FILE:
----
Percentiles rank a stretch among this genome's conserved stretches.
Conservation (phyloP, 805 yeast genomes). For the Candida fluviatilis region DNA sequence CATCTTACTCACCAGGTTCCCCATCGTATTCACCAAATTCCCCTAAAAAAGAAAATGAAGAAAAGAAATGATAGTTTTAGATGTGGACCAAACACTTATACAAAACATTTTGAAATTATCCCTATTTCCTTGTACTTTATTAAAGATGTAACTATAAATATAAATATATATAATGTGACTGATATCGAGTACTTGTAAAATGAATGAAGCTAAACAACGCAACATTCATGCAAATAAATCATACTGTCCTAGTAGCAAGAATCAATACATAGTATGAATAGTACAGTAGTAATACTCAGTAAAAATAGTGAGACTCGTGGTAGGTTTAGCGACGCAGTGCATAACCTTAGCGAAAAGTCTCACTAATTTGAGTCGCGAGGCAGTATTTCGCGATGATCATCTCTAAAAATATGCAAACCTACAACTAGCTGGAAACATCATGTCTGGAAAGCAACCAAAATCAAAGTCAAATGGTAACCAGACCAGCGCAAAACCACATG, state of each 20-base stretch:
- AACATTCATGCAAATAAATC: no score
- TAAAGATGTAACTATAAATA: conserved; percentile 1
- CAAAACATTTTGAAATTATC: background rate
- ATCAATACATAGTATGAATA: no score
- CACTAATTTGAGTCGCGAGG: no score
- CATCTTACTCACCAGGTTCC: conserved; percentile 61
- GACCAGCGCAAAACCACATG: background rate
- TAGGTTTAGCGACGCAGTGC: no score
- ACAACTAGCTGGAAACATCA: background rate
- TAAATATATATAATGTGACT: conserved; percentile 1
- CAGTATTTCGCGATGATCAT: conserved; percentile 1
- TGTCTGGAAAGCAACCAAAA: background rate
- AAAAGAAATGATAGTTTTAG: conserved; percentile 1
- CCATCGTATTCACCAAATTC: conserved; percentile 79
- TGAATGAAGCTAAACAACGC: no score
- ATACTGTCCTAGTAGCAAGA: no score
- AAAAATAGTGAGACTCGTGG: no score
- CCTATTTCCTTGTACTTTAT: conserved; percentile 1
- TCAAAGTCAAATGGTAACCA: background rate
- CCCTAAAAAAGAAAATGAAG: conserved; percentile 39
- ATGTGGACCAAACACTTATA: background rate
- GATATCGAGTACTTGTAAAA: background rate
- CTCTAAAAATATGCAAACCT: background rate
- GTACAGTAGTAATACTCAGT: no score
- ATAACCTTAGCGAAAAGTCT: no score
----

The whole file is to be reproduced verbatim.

Percentiles rank a stretch among this genome's conserved stretches.
Conservation (phyloP, 805 yeast genomes). For the Candida fluviatilis region DNA sequence CATCTTACTCACCAGGTTCCCCATCGTATTCACCAAATTCCCCTAAAAAAGAAAATGAAGAAAAGAAATGATAGTTTTAGATGTGGACCAAACACTTATACAAAACATTTTGAAATTATCCCTATTTCCTTGTACTTTATTAAAGATGTAACTATAAATATAAATATATATAATGTGACTGATATCGAGTACTTGTAAAATGAATGAAGCTAAACAACGCAACATTCATGCAAATAAATCATACTGTCCTAGTAGCAAGAATCAATACATAGTATGAATAGTACAGTAGTAATACTCAGTAAAAATAGTGAGACTCGTGGTAGGTTTAGCGACGCAGTGCATAACCTTAGCGAAAAGTCTCACTAATTTGAGTCGCGAGGCAGTATTTCGCGATGATCATCTCTAAAAATATGCAAACCTACAACTAGCTGGAAACATCATGTCTGGAAAGCAACCAAAATCAAAGTCAAATGGTAACCAGACCAGCGCAAAACCACATG, state of each 20-base stretch:
- AACATTCATGCAAATAAATC: no score
- TAAAGATGTAACTATAAATA: conserved; percentile 1
- CAAAACATTTTGAAATTATC: background rate
- ATCAATACATAGTATGAATA: no score
- CACTAATTTGAGTCGCGAGG: no score
- CATCTTACTCACCAGGTTCC: conserved; percentile 61
- GACCAGCGCAAAACCACATG: background rate
- TAGGTTTAGCGACGCAGTGC: no score
- ACAACTAGCTGGAAACATCA: background rate
- TAAATATATATAATGTGACT: conserved; percentile 1
- CAGTATTTCGCGATGATCAT: conserved; percentile 1
- TGTCTGGAAAGCAACCAAAA: background rate
- AAAAGAAATGATAGTTTTAG: conserved; percentile 1
- CCATCGTATTCACCAAATTC: conserved; percentile 79
- TGAATGAAGCTAAACAACGC: no score
- ATACTGTCCTAGTAGCAAGA: no score
- AAAAATAGTGAGACTCGTGG: no score
- CCTATTTCCTTGTACTTTAT: conserved; percentile 1
- TCAAAGTCAAATGGTAACCA: background rate
- CCCTAAAAAAGAAAATGAAG: conserved; percentile 39
- ATGTGGACCAAACACTTATA: background rate
- GATATCGAGTACTTGTAAAA: background rate
- CTCTAAAAATATGCAAACCT: background rate
- GTACAGTAGTAATACTCAGT: no score
- ATAACCTTAGCGAAAAGTCT: no score